Richard “Justinian” Ackland focuses on defamation law in his column in today’s SMH, pointing out that Commonwealth A-G Phillip Ruddock’s ambit claim for a uniform national defamation law includes a proposal that would allow the estates of dead people to sue for defamation within 3 years of death! It also includes a proposal to allow corporations to sue for defamation. At common law neither the dead nor corporations can be defamed. That’s very fortunate for Morgan Spurlock and those who recently vented their spleens after poor old Jim Bacon died.
The Commonwealth and State attorneys-general have been squabbling for some time over just what a national defamation law should look like. It doesn’t seem probable that they’ll reach agreement any time soon.
Both Ruddock’s proposal and the current positions of the State A-Gs seem to be characterised by a distinct lack of imagination and a determination to continue and even expand the lucrative lawyers’ picnic that defamation law has become. Moreover, Supreme Court defamation action is so expensive that only the relatively wealthy and prominent can afford to sue. Commonly these are people who have plenty of other options to vindicate their reputations apart from holding others in terrorem by threats of litigation. Mostly a defamation award just results in a new spa or third BMW for wealthy litigants who already have more money than they know how to spend.
I thought I’d put in my own ambit claim for a national defamation law regime. It’s much more radical than Ruddock’s proposal:
- The right to sue for defamation should be abolished completely.
- Instead, complaints about material unfairly damaging to a person’s reputation would be made to State and Territory Privacy Commissioners.
- Generally speaking, reputation-damaging statements made in private situations could not be the subject of complaint at all. The “sticks and stones may break my bones …” principle should apply.
- Reputation-damaging statements (whether written or oral) in public situations (e.g. the media or public meetings) could be the subject of complaint, but only if they can be shown to be false or unfair in a significant respect. That is, complainants would bear the burden of proving falsity or unfairness. There would be no presumption of falsity, and so no need for any formal defence of truth, justification, fair comment and the like.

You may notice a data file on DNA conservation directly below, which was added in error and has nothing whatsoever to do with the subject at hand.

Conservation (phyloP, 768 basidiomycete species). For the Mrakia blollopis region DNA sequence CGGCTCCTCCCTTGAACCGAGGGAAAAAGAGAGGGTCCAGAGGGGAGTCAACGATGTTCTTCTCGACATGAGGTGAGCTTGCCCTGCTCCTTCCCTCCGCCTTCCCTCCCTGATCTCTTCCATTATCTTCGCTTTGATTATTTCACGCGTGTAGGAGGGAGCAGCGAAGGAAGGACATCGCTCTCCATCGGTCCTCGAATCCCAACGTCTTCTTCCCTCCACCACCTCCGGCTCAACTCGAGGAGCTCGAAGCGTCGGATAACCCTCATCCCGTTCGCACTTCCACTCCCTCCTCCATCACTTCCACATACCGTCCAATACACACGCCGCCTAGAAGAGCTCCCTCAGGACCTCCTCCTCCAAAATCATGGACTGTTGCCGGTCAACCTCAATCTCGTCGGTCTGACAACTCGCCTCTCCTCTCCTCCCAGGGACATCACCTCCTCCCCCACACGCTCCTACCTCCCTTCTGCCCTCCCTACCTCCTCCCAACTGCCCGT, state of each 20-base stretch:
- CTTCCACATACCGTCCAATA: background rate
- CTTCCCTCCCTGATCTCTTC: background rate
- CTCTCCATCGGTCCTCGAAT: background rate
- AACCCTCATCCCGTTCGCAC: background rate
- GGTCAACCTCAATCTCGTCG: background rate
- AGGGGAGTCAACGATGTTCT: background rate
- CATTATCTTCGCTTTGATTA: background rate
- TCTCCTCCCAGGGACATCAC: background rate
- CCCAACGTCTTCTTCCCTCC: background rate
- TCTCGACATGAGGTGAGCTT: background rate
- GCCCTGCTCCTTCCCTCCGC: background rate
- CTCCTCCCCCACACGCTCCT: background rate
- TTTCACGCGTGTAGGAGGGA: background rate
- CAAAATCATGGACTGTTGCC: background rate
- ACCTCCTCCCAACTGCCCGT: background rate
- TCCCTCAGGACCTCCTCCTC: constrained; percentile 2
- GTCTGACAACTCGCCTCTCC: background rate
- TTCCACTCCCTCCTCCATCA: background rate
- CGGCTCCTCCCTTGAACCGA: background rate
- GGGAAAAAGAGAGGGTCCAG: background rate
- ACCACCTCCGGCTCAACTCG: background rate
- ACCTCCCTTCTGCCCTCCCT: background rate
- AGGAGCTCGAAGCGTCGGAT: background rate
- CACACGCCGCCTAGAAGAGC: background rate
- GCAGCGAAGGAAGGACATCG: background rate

- Complaints would have to be in writing but could otherwise be informal, and would need to be made within 14 days of publication (or of the publication coming to the complainant’s attention).
- Dispute resolution would be quick and informal, with no lawyers allowed, and a final decision required within 4 weeks of the date of the complaint.
- The Privacy Commissioner could order a retraction and apology to be published in an equally prominent place as the original publication, or could order that the complainant be given equal space to reply to the damaging material. The Commissioner could also (in extreme cases) impose fines of up to $500,000 per reputation-damaging statement.
- If the subject matter is a person’s private life, the publication would prima facie attract a heavy fine even if the published facts are true, unless the person’s private behaviour was reasonably arguably relevant to their public position (e.g. the adultery of the MHR for Parramatta given his prominent role as a ‘family values’ morals campaigner).
- The Commissioner would be required to give written reasons for his decisions. Decisions would not be subject to appeal, but could be judicially reviewed on standard legality grounds.
A system like this would abolish the lawyers’ picnic (and the rich litigant’s lottery) and re-emphasise the importance of freedom of speech as a crucial democratic value, while ensuring that there were still substantial sanctions for gratuitously trashing a person’s reputation. Moreover, achieving speedy vindication and a retraction would be far more attractive to litigants who are genuinely concerned to protect their reputation, rather than just to make a windfall profit long after everyone has forgotten what the dispute was all about. Under the present law, the actual trial and its reporting in the media, especially if the litigants are prominent people, often just revives a long-forgotten scandal and compounds the damage to the plaintiff irrespective of the outcome. Except from the perspective of most lawyers, who seemingly look at everything through a litigation-obsessed frame, it’s difficult to avoid the conclusion that the ordinary civil courts are drastically ill-suited for ventilating and resolving disputes about personal reputation-damaging statements.